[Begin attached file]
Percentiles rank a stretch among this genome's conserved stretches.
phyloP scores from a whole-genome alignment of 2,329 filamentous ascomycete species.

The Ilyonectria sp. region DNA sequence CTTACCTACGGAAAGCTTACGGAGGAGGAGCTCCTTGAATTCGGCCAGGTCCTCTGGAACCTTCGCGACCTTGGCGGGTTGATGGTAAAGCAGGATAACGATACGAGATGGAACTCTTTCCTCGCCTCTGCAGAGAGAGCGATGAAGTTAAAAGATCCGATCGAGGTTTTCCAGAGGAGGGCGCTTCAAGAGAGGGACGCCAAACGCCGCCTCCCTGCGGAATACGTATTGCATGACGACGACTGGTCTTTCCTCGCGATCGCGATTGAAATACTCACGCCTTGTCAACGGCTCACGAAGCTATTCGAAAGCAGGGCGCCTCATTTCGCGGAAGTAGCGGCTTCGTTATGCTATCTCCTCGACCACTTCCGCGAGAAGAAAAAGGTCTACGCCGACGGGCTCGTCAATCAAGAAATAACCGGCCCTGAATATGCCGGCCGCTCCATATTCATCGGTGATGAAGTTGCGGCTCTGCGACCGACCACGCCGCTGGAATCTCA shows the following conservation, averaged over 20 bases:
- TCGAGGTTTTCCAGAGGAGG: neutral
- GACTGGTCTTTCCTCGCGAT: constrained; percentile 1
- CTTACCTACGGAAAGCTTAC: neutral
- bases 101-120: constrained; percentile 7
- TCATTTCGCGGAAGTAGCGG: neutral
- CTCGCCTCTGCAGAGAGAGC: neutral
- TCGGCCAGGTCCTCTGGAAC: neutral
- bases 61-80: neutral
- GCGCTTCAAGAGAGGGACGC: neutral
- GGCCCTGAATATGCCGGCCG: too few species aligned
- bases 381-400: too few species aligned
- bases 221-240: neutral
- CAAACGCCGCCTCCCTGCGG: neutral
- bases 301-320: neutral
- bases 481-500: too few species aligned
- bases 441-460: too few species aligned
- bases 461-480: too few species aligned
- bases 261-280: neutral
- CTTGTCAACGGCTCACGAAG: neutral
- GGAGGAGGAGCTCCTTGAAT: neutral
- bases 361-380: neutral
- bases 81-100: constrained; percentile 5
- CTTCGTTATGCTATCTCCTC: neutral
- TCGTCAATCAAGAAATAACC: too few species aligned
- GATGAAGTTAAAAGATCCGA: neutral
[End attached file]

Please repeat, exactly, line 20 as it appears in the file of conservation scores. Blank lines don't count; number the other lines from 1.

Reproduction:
- bases 461-480: too few species aligned